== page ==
Vasectomy Reversal - General Info
Vasectomy reversal is a surgical procedure with one goal - to undo a vasectomy. If being successful enough, vasectomy reversal allows the sperm to become a part of the semen and this may eventually lead to successful fertilization of the egg. Comparing to vasectomy, vasectomy reversal is rather complicated surgery. During the procedure a surgeon re-connects the tubes which transfer the sperm from the testicles into the semen. This surgery may be performed at any time after vasectomy has been done. The only problem is that it is successful in less than 50% of patients.
What are Risks of Vasectomy Reversal
There are no serious risks when it comes to vasectomy reversal. In some cases, there is a slight chance of bleeding within the scrotum, infection of the operated area, inflammation caused by the leakage of the sperm into the scrotum, and finally, damage to certain nerves and blood vessels. All the patients are due to report any abnormality after the surgery including fever, swelling which gets worse and seems not to withdraw, difficulty urinating, a lump in the scrotum and prolonged bleeding from the incision line.
One more risk is failure of the procedure. Fortunately, during vasectomy reversal the surgeon may collect some of the patient's sperm and the sperm is frozen. This sperm may be used in future if the patient really wants a child.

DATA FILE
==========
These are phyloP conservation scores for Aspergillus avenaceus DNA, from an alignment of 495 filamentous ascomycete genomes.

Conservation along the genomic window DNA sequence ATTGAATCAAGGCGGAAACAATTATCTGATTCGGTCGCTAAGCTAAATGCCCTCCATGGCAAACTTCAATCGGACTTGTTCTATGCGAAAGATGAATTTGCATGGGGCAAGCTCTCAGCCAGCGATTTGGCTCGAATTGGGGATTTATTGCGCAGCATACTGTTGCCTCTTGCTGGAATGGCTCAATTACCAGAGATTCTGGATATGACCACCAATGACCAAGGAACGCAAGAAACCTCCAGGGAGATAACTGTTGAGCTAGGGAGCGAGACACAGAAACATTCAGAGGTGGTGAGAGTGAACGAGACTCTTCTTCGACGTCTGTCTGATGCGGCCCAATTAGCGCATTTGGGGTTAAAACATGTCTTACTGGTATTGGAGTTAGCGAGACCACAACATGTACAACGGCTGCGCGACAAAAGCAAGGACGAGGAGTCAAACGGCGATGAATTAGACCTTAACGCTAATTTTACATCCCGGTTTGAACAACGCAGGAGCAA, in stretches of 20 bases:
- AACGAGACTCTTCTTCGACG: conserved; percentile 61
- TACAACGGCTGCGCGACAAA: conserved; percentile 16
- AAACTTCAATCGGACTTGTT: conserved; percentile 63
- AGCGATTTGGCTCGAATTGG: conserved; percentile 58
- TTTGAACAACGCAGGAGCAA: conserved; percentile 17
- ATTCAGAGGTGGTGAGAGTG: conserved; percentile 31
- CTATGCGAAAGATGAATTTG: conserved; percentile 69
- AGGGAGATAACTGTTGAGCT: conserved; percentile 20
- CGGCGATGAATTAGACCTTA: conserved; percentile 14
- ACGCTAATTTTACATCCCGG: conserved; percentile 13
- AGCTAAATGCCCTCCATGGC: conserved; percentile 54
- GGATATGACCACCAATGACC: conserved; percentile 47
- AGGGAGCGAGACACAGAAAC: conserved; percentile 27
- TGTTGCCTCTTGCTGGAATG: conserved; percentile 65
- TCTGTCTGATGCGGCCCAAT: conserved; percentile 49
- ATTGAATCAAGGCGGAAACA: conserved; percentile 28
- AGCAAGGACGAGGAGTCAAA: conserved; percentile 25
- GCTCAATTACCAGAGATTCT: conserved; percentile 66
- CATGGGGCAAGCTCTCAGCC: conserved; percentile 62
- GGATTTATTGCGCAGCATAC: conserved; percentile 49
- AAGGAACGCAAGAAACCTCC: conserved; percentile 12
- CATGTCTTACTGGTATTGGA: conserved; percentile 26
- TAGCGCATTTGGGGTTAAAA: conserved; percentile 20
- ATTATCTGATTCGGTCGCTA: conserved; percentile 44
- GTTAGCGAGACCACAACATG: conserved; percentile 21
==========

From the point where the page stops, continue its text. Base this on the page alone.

Vasectomy Reversal - the Very Procedure
Vasectomy reversal is rather challenging procedure and is performed by well-experienced surgeons. During the procedure the surgeon reconnects vas deferens with the epididymis. There are two surgical approaches, vasovasostomy and vasoepididymostomy. The surgeon decides which of these two is going to be applied. The patients are administered general, epidural, spinal or local anesthesia. The surgeon uses a microscope which is necessary to magnify the operated area.
During the procedure the surgeon opens the scrotum and releases the testicle. What follows is cutting of the vas deferens and examination of the fluid. This step is essential and it helps the doctor to choose the correct surgical approach. Vasovasostomy is performed if the fluid is rich n sperm and clear fluid. On the other hand, if the fluid is thick or pasty or it contains small amount of sperm or no sperm at all this points to the presence of scar tissue which blocks normal flow of sperm. In this case vasoepididympstomy is a better option.
Recovery after Vasectomy Reversal
After vasectomy reversal the wound is covered with bandages and patients are supposed to wear jockstrap which may reduce swelling and limit movement. Cold compresses placed on the scrotum may reduce both, postoperative swelling and pain. Pain is also alleviated by certain painkillers. The operated area stays sore for several days. There is also chance of bruising. Still, if the bruises have formed they will complete disappear within two weeks after the surgery. And finally, patients are not supposed to wash the operated area for a couple of days, they should avoid sport and any kind of strenuous activities for three weeks and abstain from sex for at least four weeks.